Queueing will be the death of us
Posted on: 17 January 2011 by Alexander Hay
A national obsession is also our national downfall
Outside it was raining cold and hard, inside the station there was a large, shapeless crowd of people. "Why on earth are they all milling around the foyer like this?" I pondered as I marched up to the ticket machine.
Another commuter was heading for it, so I let him go first as my train was a while (a long while, as it happened thanks to delays). Instead of thanking me, he growled 'there is a queue!' and gestured to the random mass behind him.
I grunted, fought off my urge to nut him one and went back to the end of what I now realised was 'the queue'. No point revolting against the British herd - you'll just get trampled. But it took me a while to find the 'end of the queue' and indeed where the queue was going because it was snaking randomly, often into itself as the punters dithered between using the machines or the tills. There was no signalling this was indeed a queue - as said, it just looked like a random mass of people.
Everyone else, it seems, had tapped into the hive mind and fell into a quintessentially shabby and semi-aimless line. Finally, good old fashioned British fair play prevailed and I found myself in front of a half-broken ticket machine, trying to get the damn thing to work while the queue behind me made loud, angry tutting noises.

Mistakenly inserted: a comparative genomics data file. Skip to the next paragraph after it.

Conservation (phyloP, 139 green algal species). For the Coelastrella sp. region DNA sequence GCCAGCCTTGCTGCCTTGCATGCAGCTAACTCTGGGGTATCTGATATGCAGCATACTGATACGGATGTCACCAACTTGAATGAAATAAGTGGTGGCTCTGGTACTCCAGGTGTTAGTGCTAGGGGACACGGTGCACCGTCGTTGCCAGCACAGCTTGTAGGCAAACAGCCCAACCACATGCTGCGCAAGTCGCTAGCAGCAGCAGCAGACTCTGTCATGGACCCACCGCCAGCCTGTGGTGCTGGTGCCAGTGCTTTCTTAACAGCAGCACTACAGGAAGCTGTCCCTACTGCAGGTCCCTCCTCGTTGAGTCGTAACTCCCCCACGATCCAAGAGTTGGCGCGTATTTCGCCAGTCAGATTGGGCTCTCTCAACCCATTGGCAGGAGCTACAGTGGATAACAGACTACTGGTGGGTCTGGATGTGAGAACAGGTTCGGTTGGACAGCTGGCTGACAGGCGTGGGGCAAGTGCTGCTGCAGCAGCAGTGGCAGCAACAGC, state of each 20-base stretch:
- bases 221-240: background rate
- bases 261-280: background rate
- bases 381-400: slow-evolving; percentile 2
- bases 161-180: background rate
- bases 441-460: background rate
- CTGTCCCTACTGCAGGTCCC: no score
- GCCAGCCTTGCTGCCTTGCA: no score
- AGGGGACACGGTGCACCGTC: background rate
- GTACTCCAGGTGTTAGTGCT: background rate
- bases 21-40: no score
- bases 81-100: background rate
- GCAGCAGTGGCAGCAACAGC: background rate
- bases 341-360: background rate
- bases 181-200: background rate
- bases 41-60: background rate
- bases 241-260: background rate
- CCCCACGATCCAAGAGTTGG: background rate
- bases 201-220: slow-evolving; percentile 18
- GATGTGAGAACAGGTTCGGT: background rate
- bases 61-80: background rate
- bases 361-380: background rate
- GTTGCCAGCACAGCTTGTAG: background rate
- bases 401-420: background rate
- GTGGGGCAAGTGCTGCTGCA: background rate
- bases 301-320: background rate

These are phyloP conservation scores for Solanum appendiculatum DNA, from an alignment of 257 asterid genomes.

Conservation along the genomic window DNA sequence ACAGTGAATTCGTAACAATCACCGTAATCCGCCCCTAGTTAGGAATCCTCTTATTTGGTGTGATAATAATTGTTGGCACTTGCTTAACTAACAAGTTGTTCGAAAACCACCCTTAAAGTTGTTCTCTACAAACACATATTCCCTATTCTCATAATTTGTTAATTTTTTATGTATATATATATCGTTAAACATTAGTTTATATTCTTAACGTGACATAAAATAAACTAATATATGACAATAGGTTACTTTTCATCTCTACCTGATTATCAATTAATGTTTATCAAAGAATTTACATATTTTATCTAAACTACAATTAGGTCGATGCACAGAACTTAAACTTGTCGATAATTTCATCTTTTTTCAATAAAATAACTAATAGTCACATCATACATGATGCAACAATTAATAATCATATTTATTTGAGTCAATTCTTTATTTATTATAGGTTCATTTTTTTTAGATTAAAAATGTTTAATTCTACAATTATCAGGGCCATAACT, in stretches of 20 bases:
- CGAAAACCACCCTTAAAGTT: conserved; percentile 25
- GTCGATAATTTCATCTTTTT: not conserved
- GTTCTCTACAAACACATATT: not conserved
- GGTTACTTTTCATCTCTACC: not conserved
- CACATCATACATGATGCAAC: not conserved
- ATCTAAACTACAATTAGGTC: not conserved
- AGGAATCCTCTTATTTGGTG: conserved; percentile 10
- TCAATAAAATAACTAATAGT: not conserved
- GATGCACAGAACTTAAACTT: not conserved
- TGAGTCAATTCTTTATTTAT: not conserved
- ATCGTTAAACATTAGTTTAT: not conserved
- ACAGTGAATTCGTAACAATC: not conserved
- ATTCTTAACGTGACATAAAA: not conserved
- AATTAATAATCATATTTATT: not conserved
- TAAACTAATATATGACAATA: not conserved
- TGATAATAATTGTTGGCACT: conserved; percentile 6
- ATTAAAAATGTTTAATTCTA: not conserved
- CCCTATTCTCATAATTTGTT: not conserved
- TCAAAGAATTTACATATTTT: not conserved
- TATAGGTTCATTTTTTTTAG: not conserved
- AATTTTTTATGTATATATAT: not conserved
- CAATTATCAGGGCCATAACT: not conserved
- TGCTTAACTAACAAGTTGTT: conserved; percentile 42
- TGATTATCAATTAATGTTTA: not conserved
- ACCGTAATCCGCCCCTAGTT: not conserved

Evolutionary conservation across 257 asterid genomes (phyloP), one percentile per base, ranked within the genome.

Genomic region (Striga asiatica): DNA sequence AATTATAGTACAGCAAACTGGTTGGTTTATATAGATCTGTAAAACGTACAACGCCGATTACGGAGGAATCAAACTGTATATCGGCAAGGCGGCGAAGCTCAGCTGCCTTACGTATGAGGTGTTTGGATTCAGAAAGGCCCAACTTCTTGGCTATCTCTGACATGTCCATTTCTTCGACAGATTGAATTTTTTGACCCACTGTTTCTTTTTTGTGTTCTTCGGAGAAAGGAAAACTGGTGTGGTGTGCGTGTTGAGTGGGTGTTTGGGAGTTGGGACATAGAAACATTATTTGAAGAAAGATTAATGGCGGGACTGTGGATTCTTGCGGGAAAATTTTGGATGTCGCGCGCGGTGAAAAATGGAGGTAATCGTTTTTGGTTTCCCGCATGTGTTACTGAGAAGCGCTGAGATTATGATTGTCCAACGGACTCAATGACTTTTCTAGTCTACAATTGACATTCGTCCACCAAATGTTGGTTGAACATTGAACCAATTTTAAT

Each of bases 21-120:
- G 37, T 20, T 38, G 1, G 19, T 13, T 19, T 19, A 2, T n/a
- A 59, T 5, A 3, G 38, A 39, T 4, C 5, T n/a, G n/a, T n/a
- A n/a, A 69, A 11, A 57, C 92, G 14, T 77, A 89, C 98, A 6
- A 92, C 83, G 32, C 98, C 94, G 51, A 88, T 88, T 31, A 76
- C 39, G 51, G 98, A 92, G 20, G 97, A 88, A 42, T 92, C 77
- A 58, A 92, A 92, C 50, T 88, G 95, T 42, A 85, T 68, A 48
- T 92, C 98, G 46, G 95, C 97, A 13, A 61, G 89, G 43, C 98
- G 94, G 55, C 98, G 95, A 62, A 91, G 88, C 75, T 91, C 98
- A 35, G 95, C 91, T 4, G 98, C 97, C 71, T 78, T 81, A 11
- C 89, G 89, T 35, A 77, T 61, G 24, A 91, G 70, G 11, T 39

What was the point of all that, I wondered as I fought my way to the platform. It hardly seemed very efficient and if anything slowed everyone down. Nor had it made us 'better people' or improved our lives as we all then proceeded to shove our way into a hot, uncomfortable, dirty and overpriced train running 20 minutes late. What is the point of queues?
Not a lot, as it happens. Mathematician Refael Hassin discovered - to his surprise - that forming an orderly queue is in fact much more inefficient, and antisocial, than letting everyone just surge forth and take their chances. The average British adult, meanwhile, wastes 5 hours and 35 minutes a month just in queueing. Though you have to ask yourself, why?
The real reason is because it keeps you in your place, in a very petty and mean spirited British way. There is nothing meritocratic or just about queues. It's who gets in first and to hell with everyone else.
In that sense, it's a perfect metaphor for our post-post-feudal, post-industrial, post-everything society: You do what you're told in a badly organised, passively aggressive way and woe betide anyone who dares to jump the sacred procession. After all, you might not be getting served soon, but YOU MIGHT LOSE YOUR PLACE!!!
As cons go, it's impressive, not least when the rich can bypass the queues by paying more money than you. They know their place too.
Perhaps fittingly, it was the brusque, 'rude' Americans who had a better chance of surviving the sinking of the Titanic. The British, meanwhile, formed queues for the lifeboats... Can you guess what their chances were?